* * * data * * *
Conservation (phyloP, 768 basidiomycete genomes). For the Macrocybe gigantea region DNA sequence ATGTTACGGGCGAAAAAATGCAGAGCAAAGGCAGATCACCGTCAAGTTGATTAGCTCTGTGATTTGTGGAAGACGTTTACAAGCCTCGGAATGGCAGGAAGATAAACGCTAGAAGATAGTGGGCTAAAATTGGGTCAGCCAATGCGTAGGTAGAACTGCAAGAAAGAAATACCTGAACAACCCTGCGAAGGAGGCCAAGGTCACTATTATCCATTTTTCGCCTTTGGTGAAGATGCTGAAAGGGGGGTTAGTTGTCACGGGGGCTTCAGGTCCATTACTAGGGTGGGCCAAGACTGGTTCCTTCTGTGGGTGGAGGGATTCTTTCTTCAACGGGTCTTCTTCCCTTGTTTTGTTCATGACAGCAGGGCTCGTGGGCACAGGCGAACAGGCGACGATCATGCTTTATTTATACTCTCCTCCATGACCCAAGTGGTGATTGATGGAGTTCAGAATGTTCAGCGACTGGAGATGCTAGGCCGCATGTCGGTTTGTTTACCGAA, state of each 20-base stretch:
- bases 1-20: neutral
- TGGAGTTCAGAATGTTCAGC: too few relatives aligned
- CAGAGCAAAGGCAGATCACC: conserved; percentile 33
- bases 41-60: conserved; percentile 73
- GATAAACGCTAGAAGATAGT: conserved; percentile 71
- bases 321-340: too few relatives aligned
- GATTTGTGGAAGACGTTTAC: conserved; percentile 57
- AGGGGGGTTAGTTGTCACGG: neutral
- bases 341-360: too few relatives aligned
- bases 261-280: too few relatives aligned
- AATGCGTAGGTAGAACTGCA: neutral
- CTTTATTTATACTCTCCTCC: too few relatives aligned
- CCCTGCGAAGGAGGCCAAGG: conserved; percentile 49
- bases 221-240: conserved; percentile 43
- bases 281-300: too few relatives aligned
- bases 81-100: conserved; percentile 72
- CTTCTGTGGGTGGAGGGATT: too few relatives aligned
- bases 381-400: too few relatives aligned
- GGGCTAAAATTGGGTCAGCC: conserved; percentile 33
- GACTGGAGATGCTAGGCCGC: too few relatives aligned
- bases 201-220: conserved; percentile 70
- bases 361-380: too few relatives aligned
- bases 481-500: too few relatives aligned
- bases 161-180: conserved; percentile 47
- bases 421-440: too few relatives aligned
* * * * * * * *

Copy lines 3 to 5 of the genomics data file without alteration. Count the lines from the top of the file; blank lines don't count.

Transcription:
- TGGAGTTCAGAATGTTCAGC: too few relatives aligned
- CAGAGCAAAGGCAGATCACC: conserved; percentile 33
- bases 41-60: conserved; percentile 73